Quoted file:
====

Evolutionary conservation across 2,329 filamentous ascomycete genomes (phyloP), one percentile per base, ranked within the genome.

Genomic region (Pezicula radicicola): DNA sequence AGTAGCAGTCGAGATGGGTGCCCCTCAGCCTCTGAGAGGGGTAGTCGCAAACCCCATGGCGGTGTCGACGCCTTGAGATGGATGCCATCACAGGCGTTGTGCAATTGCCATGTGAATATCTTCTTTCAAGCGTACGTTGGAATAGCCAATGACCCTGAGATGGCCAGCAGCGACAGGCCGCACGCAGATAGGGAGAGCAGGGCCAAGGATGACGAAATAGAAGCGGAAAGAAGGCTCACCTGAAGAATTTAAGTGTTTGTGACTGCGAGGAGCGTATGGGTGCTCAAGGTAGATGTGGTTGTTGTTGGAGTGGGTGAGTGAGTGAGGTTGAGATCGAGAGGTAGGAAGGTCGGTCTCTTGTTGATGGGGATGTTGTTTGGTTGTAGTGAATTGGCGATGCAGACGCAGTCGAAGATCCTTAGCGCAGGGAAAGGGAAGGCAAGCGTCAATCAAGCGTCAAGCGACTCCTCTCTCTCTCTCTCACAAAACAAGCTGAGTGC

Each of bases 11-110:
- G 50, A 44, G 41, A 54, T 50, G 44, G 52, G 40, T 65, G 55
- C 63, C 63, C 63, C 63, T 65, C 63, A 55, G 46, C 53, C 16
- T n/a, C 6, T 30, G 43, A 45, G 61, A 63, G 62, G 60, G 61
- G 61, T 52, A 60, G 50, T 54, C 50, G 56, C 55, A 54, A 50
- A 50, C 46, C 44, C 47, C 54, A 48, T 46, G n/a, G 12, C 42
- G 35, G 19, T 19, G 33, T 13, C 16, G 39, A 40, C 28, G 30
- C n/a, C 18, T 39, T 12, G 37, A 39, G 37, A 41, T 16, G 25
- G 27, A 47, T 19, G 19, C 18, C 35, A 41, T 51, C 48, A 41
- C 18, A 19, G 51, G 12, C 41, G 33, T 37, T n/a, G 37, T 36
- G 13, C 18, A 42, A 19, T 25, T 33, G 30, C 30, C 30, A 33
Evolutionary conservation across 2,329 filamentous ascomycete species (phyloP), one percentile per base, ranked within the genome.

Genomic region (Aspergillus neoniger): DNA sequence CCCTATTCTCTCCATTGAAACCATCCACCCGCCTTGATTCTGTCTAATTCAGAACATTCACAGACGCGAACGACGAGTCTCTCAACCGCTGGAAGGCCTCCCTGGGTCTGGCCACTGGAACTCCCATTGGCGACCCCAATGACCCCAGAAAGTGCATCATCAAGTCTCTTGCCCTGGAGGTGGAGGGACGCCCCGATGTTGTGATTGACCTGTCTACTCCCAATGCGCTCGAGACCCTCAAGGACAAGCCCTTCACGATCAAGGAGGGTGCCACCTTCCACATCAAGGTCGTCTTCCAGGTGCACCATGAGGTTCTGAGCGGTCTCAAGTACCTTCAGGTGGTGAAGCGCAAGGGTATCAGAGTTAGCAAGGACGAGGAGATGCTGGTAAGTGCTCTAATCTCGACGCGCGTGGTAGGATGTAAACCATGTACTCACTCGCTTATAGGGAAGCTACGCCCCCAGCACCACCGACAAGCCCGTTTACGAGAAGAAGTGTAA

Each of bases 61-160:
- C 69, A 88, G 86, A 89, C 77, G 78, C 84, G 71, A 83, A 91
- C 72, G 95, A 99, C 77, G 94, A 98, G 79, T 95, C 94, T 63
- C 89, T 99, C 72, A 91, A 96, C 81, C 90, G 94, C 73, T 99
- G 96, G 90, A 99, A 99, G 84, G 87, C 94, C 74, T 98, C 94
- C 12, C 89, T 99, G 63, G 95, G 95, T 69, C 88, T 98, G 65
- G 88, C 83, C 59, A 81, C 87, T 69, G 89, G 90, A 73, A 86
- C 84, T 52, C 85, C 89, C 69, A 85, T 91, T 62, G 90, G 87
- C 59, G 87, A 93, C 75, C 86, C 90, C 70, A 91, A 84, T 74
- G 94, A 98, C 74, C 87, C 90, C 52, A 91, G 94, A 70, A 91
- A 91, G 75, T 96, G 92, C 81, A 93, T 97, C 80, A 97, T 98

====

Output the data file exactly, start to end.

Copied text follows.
Evolutionary conservation across 2,329 filamentous ascomycete genomes (phyloP), one percentile per base, ranked within the genome.

Genomic region (Pezicula radicicola): DNA sequence AGTAGCAGTCGAGATGGGTGCCCCTCAGCCTCTGAGAGGGGTAGTCGCAAACCCCATGGCGGTGTCGACGCCTTGAGATGGATGCCATCACAGGCGTTGTGCAATTGCCATGTGAATATCTTCTTTCAAGCGTACGTTGGAATAGCCAATGACCCTGAGATGGCCAGCAGCGACAGGCCGCACGCAGATAGGGAGAGCAGGGCCAAGGATGACGAAATAGAAGCGGAAAGAAGGCTCACCTGAAGAATTTAAGTGTTTGTGACTGCGAGGAGCGTATGGGTGCTCAAGGTAGATGTGGTTGTTGTTGGAGTGGGTGAGTGAGTGAGGTTGAGATCGAGAGGTAGGAAGGTCGGTCTCTTGTTGATGGGGATGTTGTTTGGTTGTAGTGAATTGGCGATGCAGACGCAGTCGAAGATCCTTAGCGCAGGGAAAGGGAAGGCAAGCGTCAATCAAGCGTCAAGCGACTCCTCTCTCTCTCTCTCACAAAACAAGCTGAGTGC

Each of bases 11-110:
- G 50, A 44, G 41, A 54, T 50, G 44, G 52, G 40, T 65, G 55
- C 63, C 63, C 63, C 63, T 65, C 63, A 55, G 46, C 53, C 16
- T n/a, C 6, T 30, G 43, A 45, G 61, A 63, G 62, G 60, G 61
- G 61, T 52, A 60, G 50, T 54, C 50, G 56, C 55, A 54, A 50
- A 50, C 46, C 44, C 47, C 54, A 48, T 46, G n/a, G 12, C 42
- G 35, G 19, T 19, G 33, T 13, C 16, G 39, A 40, C 28, G 30
- C n/a, C 18, T 39, T 12, G 37, A 39, G 37, A 41, T 16, G 25
- G 27, A 47, T 19, G 19, C 18, C 35, A 41, T 51, C 48, A 41
- C 18, A 19, G 51, G 12, C 41, G 33, T 37, T n/a, G 37, T 36
- G 13, C 18, A 42, A 19, T 25, T 33, G 30, C 30, C 30, A 33
Evolutionary conservation across 2,329 filamentous ascomycete species (phyloP), one percentile per base, ranked within the genome.

Genomic region (Aspergillus neoniger): DNA sequence CCCTATTCTCTCCATTGAAACCATCCACCCGCCTTGATTCTGTCTAATTCAGAACATTCACAGACGCGAACGACGAGTCTCTCAACCGCTGGAAGGCCTCCCTGGGTCTGGCCACTGGAACTCCCATTGGCGACCCCAATGACCCCAGAAAGTGCATCATCAAGTCTCTTGCCCTGGAGGTGGAGGGACGCCCCGATGTTGTGATTGACCTGTCTACTCCCAATGCGCTCGAGACCCTCAAGGACAAGCCCTTCACGATCAAGGAGGGTGCCACCTTCCACATCAAGGTCGTCTTCCAGGTGCACCATGAGGTTCTGAGCGGTCTCAAGTACCTTCAGGTGGTGAAGCGCAAGGGTATCAGAGTTAGCAAGGACGAGGAGATGCTGGTAAGTGCTCTAATCTCGACGCGCGTGGTAGGATGTAAACCATGTACTCACTCGCTTATAGGGAAGCTACGCCCCCAGCACCACCGACAAGCCCGTTTACGAGAAGAAGTGTAA

Each of bases 61-160:
- C 69, A 88, G 86, A 89, C 77, G 78, C 84, G 71, A 83, A 91
- C 72, G 95, A 99, C 77, G 94, A 98, G 79, T 95, C 94, T 63
- C 89, T 99, C 72, A 91, A 96, C 81, C 90, G 94, C 73, T 99
- G 96, G 90, A 99, A 99, G 84, G 87, C 94, C 74, T 98, C 94
- C 12, C 89, T 99, G 63, G 95, G 95, T 69, C 88, T 98, G 65
- G 88, C 83, C 59, A 81, C 87, T 69, G 89, G 90, A 73, A 86
- C 84, T 52, C 85, C 89, C 69, A 85, T 91, T 62, G 90, G 87
- C 59, G 87, A 93, C 75, C 86, C 90, C 70, A 91, A 84, T 74
- G 94, A 98, C 74, C 87, C 90, C 52, A 91, G 94, A 70, A 91
- A 91, G 75, T 96, G 92, C 81, A 93, T 97, C 80, A 97, T 98